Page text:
5) Remove the bone and any whole pieces of fat. Gently stir the pork, until it starts to fall apart. Season to taste with additional salt (depending on how much you used initially).
6) Drain the pork, saving the juices. Refrigerate pork and juices. When the juices are cold, skim the fat off the top and discard it.
7) To make the coleslaw: Combine the sugar, celery salt, mustard, mayonnaise, and vinegar in a blender or mini food processor. Toss with the cabbage. Refrigerate until ready to serve.
8) To serve, split each roll. Reheat the pork with some of its juice until hot. Heap each roll with pork, and top with coleslaw. A dill pickle slice is optional.
It’s best to make the pork at least a day ahead, so that it can meld a bit. But if you want you can make it all in one day you just have to start in the wee hours of the morning. If you want to make barbecue sauce from the reserved pork juices (I did), simmer the juices for about 10 minutes in a sauté pan or pot, to reduce by about half. Add 1/2 cup ketchup, 1 teaspoon hot sauce, and 1 teaspoon liquid smoke flavoring. Simmer for an additional 10 minutes, until thickened. Pour or spread on pork before adding coleslaw.
No-Knead Cheese Burger Buns
- 11 1/2 ounces All-Purpose Flour
- 4 ounces finely grated sharp cheddar or Parmesan cheese
- 1 teaspoon salt
- 1 teaspoon onion powder, optional but tasty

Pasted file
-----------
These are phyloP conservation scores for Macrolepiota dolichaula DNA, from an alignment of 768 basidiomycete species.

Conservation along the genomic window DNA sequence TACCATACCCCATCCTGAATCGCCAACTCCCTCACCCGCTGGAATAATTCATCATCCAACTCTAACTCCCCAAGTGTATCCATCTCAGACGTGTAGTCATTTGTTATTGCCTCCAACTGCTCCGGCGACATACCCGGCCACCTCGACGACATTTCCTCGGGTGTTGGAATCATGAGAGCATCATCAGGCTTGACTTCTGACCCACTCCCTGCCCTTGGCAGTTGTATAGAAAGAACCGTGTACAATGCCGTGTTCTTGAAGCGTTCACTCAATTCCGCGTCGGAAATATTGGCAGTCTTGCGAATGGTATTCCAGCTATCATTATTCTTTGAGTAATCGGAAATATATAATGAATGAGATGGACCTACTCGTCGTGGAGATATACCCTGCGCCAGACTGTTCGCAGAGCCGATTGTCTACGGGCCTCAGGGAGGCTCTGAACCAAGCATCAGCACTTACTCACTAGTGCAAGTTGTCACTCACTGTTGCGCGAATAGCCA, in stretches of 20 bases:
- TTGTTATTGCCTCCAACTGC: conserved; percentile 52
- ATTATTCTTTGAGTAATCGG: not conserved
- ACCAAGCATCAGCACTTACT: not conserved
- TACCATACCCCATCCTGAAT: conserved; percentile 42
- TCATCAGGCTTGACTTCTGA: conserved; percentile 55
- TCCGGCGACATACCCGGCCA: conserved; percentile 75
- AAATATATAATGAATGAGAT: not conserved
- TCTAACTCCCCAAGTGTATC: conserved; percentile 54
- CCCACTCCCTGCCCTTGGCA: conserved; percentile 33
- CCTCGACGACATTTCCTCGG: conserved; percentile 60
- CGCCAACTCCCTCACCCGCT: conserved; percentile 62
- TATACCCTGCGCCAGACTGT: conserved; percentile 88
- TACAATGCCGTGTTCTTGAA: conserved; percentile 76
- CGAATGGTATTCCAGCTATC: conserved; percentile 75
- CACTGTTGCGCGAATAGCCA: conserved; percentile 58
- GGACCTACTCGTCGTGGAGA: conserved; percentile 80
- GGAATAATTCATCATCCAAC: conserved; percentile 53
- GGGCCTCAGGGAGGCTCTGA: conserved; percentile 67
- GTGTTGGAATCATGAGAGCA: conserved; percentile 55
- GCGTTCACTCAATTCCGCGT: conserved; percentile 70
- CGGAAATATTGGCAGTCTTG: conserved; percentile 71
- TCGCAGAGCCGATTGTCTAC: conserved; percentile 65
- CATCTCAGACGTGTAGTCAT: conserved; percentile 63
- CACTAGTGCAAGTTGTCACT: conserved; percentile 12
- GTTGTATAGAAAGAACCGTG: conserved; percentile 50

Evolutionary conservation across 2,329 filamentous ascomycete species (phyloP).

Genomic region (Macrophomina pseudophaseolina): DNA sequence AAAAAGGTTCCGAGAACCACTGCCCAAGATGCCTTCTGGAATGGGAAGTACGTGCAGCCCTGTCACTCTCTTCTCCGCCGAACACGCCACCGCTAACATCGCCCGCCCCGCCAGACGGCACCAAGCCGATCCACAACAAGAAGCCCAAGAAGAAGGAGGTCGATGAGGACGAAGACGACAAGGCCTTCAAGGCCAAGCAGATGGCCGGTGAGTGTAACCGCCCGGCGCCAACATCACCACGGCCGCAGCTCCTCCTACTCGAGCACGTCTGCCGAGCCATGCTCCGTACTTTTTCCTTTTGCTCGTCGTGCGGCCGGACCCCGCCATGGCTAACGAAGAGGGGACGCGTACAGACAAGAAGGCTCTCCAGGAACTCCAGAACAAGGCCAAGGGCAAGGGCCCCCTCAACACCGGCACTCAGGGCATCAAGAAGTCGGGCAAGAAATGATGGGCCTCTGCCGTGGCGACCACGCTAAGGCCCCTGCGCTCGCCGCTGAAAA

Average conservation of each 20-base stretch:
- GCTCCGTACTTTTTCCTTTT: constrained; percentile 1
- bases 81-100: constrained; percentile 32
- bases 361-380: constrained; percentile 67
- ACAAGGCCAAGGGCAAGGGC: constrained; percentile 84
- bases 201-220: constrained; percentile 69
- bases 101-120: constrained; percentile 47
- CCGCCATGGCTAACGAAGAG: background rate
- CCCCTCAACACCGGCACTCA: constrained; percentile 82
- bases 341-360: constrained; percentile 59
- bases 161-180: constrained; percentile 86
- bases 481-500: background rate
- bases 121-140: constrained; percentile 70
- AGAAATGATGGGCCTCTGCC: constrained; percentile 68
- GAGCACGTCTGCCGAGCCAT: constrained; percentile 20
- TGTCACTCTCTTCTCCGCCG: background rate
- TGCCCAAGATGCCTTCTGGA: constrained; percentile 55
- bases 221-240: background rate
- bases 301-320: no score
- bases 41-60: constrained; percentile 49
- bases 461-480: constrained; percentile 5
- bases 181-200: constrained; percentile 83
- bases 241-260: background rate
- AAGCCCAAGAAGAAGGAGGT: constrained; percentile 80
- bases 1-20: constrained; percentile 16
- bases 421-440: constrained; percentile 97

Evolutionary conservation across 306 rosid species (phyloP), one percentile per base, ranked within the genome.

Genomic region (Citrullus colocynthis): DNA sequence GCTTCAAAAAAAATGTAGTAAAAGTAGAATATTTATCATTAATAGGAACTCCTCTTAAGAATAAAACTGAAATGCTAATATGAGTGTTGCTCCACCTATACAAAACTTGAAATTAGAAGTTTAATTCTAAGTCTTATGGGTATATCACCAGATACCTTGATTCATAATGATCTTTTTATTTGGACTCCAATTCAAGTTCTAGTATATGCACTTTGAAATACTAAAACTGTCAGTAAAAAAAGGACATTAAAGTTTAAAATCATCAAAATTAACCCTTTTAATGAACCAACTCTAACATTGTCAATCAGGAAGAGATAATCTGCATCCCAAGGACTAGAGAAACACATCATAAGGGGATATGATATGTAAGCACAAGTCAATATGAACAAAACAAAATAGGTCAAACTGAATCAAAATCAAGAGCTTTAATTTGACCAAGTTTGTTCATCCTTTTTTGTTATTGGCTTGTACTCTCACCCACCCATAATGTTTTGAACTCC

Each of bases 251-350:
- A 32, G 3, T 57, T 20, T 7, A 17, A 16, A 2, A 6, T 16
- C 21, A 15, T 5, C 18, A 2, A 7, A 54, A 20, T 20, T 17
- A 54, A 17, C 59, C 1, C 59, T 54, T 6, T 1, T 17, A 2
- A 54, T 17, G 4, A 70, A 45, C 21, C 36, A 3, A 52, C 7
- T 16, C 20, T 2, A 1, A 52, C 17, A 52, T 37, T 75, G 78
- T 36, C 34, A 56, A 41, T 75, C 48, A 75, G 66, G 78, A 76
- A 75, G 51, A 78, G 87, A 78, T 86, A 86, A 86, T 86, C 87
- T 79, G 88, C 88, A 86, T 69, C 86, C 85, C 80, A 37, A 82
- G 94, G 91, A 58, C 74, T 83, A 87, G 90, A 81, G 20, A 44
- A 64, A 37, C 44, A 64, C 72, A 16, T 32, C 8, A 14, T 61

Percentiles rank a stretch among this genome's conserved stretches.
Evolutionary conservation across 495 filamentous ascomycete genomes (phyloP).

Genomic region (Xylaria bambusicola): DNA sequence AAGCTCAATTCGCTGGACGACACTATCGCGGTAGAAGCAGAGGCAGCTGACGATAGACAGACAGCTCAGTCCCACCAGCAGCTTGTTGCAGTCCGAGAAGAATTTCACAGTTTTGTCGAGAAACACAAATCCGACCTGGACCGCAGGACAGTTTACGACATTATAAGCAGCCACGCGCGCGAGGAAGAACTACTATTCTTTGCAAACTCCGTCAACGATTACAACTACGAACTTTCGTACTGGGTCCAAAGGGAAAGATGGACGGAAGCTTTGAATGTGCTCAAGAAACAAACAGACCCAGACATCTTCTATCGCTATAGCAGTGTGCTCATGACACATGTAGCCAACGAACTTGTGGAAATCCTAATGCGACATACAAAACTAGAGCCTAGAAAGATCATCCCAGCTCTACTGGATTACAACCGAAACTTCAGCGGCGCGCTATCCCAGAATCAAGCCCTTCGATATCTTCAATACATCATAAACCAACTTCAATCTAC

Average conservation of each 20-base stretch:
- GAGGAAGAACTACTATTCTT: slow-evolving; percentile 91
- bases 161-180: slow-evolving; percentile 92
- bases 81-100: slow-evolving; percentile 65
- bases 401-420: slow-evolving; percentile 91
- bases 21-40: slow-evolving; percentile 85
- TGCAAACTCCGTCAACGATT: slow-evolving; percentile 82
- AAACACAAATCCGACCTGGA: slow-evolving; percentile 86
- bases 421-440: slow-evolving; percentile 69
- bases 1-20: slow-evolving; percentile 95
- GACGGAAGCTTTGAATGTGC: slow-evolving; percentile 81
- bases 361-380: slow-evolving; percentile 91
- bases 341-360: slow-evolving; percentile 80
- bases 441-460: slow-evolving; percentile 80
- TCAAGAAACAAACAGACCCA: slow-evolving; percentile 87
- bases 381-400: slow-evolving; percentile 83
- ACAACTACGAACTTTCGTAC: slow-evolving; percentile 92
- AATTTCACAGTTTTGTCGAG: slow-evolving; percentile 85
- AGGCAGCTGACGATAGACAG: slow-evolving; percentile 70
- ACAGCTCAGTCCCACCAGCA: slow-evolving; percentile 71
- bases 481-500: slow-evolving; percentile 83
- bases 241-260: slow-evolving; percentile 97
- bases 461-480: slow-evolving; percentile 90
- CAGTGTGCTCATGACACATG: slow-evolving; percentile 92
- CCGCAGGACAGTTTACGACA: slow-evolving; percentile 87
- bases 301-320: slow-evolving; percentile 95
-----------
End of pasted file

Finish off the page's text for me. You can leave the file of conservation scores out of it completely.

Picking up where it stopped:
- 1 tablespoon sugar
- 2 1/2 teaspoons instant yeast
- 2 ounces softened butter
- 1 large egg
- 5 3/8 to 6 ounces lukewarm water
1) Combine all of the ingredients, and beat at medium speed, using an electric mixer, for 2 minutes. You can also use your manual cycle on your bread machine but but I prefer a more hand on approach. And watch out my dough kept trying to creep up my beater.
2) Place the dough in a lightly greased bowl, cover it, and let it rise for 60 to 90 minutes, until it’s noticeably puffy.
3) Gently deflate the dough, and divide it into 6 pieces; each will be about 4 ounces.
4) Shape the dough into balls, and place them on a parchment lined baking sheet.
5) Gently flatten the buns with your hand to make them about 4 inch wide “discs.”
6) Cover the buns, and let them rise for 60 to 90 minutes, until they’re noticeably puffy. Towards the end of the rising time, preheat the oven to 350°F.